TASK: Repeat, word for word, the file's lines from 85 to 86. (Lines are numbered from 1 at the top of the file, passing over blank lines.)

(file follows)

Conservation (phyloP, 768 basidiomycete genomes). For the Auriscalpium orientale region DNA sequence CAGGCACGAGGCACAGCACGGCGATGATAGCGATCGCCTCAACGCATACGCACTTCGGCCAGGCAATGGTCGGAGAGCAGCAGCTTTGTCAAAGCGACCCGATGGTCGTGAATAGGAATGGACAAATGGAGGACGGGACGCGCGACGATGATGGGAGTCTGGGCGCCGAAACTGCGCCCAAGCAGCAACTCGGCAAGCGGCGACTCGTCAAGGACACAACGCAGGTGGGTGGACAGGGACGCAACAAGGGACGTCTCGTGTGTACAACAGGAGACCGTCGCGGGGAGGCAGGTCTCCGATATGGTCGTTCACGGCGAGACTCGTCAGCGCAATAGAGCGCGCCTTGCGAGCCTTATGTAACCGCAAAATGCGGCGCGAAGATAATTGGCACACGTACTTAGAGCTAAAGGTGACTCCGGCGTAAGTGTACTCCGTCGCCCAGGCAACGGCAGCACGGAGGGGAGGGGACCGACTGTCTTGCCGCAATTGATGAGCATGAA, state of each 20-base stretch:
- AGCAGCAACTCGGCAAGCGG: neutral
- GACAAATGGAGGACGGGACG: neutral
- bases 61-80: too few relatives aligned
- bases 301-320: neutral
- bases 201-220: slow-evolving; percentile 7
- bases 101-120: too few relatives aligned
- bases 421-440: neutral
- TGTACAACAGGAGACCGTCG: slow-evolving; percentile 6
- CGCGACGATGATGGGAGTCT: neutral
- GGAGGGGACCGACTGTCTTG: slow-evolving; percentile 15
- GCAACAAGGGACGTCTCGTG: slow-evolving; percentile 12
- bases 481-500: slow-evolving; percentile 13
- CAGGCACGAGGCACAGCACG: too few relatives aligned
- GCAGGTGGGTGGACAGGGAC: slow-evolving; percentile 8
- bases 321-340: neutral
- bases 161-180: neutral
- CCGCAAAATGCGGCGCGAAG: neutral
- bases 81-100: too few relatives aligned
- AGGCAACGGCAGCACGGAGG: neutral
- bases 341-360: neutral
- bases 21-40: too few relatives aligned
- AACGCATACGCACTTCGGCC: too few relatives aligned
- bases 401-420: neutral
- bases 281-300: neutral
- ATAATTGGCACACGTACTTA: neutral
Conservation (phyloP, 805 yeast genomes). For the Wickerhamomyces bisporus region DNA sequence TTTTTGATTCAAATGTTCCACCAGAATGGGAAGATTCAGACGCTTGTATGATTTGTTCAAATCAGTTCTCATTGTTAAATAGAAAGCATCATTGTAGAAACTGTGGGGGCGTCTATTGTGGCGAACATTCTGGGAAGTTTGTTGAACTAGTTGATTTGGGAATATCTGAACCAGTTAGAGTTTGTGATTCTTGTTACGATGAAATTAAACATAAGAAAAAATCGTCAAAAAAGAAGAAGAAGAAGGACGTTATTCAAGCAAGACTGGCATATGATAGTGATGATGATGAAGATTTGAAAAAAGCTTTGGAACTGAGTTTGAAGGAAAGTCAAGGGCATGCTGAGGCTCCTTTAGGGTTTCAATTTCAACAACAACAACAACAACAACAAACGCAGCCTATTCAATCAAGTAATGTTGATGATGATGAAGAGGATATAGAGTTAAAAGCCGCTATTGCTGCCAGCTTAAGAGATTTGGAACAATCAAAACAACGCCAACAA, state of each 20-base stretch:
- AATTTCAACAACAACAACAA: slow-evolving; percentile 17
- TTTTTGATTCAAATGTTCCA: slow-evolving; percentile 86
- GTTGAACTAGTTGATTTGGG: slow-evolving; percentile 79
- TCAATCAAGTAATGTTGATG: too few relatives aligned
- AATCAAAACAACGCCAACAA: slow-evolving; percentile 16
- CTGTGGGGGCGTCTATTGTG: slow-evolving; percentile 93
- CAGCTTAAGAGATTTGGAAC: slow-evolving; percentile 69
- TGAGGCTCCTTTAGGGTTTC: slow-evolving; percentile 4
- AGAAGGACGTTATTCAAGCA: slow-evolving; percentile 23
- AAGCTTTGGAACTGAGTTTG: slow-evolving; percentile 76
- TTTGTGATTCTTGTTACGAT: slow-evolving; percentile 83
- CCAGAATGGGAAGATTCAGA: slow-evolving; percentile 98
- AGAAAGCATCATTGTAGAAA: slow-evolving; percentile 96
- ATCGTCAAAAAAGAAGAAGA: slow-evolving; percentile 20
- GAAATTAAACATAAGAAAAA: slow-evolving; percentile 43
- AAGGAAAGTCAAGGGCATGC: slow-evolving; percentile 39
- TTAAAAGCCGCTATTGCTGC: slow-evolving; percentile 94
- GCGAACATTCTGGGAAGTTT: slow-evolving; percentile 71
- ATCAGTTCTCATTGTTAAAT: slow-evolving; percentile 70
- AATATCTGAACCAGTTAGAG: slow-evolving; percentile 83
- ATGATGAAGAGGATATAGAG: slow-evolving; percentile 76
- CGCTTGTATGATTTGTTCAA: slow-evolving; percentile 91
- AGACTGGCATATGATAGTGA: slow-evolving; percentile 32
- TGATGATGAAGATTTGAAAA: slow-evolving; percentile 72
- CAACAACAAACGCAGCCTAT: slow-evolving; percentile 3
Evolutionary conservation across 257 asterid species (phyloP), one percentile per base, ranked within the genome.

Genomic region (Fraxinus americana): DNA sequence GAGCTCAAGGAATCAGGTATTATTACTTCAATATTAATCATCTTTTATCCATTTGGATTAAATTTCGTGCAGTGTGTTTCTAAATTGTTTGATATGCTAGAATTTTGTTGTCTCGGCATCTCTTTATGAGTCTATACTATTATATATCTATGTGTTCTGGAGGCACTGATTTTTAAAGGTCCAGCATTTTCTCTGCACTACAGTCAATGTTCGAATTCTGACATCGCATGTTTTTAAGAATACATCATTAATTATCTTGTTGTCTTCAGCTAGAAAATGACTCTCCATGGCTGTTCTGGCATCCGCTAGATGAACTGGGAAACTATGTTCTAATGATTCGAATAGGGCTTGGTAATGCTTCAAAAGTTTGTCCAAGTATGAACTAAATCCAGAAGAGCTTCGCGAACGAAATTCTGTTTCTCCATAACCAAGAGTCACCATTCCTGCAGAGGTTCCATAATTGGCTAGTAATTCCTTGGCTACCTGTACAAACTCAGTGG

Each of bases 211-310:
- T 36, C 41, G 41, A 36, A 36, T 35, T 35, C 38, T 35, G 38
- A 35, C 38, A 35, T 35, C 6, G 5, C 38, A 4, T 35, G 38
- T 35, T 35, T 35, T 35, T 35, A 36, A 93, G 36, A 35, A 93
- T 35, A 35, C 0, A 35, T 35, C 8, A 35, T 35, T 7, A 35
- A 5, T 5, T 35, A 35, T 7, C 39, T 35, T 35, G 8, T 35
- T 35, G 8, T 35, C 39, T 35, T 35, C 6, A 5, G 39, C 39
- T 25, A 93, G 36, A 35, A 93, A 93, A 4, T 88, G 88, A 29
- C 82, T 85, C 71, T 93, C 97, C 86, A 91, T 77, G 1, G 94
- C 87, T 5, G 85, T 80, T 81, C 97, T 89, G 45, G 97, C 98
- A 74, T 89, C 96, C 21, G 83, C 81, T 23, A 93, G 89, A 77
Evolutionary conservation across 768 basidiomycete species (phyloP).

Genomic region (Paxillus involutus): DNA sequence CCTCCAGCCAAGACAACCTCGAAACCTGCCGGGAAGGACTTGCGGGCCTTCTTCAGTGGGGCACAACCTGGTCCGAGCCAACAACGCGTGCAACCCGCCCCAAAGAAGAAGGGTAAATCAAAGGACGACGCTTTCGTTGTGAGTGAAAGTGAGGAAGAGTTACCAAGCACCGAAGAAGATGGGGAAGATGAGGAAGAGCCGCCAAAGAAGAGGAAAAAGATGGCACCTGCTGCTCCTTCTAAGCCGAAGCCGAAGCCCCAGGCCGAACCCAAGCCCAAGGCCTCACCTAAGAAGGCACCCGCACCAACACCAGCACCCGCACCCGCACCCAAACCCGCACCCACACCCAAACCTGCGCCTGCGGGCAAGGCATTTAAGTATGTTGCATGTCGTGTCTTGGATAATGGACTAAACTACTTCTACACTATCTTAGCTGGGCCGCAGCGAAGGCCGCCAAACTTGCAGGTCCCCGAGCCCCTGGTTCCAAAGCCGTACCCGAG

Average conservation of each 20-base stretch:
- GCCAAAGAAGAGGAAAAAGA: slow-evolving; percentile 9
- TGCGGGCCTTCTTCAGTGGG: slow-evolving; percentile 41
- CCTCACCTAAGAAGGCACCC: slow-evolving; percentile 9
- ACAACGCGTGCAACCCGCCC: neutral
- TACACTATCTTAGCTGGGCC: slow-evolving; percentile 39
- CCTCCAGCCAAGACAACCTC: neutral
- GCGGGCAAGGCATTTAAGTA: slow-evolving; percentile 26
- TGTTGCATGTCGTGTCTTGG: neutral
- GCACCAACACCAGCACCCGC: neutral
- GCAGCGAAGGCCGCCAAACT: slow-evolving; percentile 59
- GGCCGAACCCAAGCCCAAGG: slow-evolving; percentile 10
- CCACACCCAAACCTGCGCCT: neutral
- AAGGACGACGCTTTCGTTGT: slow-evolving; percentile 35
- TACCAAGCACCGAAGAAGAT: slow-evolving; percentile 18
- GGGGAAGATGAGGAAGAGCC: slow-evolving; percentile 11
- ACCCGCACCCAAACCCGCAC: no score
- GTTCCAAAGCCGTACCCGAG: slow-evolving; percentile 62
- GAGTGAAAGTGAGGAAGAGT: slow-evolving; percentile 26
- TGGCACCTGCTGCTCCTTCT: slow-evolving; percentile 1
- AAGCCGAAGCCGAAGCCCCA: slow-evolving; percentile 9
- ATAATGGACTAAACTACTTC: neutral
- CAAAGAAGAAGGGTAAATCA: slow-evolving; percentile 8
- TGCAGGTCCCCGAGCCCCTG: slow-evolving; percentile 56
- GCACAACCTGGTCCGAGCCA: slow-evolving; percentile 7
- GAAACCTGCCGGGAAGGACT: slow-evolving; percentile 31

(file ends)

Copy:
- GTTCCAAAGCCGTACCCGAG: slow-evolving; percentile 62
- GAGTGAAAGTGAGGAAGAGT: slow-evolving; percentile 26